Another great article from our favourite Safety Nerd:
What system to use to update your WHS system?
Posted on December 5, 2011 by The Safety Nerd
Recently I’ve been working with quite a lot of company’s updating their system documents in line with the impending WHS changes. Some of the main changes I’ve found have been
the jargon and responsibilities. There’s not really that much until, that is you look under the sheets and find all the short and curlies particularly when you are reviewing all the codes and you have procedural documents that relate specifically back to the codes that’s where it gets down to you wanting to put it in your ever growing too hard pile.
In a nut shell, here are the major changes I’d recommended for a system:
- Change employee to workers. Don’t just click the ‘replace’ button, as some instances such as relating to workers comp you will want to keep the reference to employees.
- Change OHS to WHS
- Don’t change every procedure to include responsibilities for ‘Officer’s. The easiest way to solve this problem is to have a ‘schedule of officers’ and list those who fall under the definition of an officer and add it into your Responsibilities and Accountabilities procedure in terms of what Officers are required to do and spell out the due diligence requirements. Don’t forget to also include Officer’s in your training matrix for specific due diligence training and update the specific job descriptions.
- ‘Other persons’ such as visitors, make sure they are inducted even if it’s through a visitor sign in and escorted, and look at signage and contract terms.
- Consultation is a big one. Make sure there is consultation with other duty holders such as contractors and add in Health and Safety Representatives. Check out Part 5 of the WHS Act and the Code for Consultation, there’s lots of small changes which I’ve mentioned in a previous blog which needs to be included in your consultation procedure
- Incident notifications – make sure that whenever there is an incident that needs to be notified that the system related documents and SWMS are also reviewed, and update notifable reporting requirements and how to notify.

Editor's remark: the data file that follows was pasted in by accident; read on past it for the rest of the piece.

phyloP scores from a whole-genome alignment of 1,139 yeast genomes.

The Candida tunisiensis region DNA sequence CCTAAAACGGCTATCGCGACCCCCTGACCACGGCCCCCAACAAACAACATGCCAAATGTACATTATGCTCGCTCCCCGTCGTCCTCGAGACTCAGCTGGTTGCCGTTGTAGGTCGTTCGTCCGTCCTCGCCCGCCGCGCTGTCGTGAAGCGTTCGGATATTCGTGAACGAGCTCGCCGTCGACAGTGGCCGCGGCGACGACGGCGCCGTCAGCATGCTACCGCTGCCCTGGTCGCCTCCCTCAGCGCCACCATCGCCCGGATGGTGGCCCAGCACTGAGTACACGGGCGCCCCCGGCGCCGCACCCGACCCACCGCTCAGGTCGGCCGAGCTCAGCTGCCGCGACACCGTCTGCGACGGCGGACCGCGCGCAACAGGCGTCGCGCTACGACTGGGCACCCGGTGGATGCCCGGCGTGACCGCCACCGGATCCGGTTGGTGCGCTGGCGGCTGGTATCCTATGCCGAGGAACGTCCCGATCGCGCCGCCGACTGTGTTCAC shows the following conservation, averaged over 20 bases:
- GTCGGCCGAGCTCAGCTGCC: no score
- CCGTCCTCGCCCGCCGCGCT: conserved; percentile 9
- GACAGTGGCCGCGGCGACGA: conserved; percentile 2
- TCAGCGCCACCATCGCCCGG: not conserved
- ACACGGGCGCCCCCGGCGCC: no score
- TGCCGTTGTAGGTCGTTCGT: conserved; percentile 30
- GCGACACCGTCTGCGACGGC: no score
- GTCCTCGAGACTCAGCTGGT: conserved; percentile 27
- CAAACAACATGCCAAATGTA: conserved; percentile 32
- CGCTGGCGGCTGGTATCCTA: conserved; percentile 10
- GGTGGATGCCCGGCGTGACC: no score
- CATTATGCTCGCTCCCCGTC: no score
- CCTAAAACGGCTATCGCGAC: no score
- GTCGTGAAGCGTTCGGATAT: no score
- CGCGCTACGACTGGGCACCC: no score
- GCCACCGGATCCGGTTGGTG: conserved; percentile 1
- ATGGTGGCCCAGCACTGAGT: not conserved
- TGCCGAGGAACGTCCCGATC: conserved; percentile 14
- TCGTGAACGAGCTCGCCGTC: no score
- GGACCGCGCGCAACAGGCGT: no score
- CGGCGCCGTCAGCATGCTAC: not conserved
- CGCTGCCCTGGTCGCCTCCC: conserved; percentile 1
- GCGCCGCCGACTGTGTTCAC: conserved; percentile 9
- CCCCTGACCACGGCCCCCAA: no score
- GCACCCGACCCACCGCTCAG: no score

- Risk management has changed somewhat as risks do not necessarily need assessing if the risks are already well known, or are industry standard. Some organisations I’ve worked with have still wanted to stick to assessing all risks, others haven’t, but it’s important that this isn’t then used as an excuse to skip assessment all together. Have a look in detail at the Code of Practice for Managing Risk, and ensure the hierarchy of control is lined up with changes.
- Construction work is quite a big one, with a definition of what ‘high risk’ construction work is, and that SWMS need to be completed for all high risk work. Most construction company’s I’ve dealt with have wanted to keep the requirement for SWMS for all work, not just high risk. The Code is quite detailed so take some time to read through it, as it includes quite a lot of detail in terms of construction and very small sentence changes will probably be required in your procedure documents.
- Work at heights is another one that has changed quite a bit, calling it now ‘risk of fall’ and the measurements have changed in terms of when to use height protection whereas the code is quite detailed in terms of all the equipment, requirements and fall controls. There will be lots of small sentence changes with these.
To do a complete system review, you will need to read all the codes, and cross reference all your documents. It’s a big job, but a job well worth doing correctly.
The Safety Nerd x
(any help, feel free to contact me)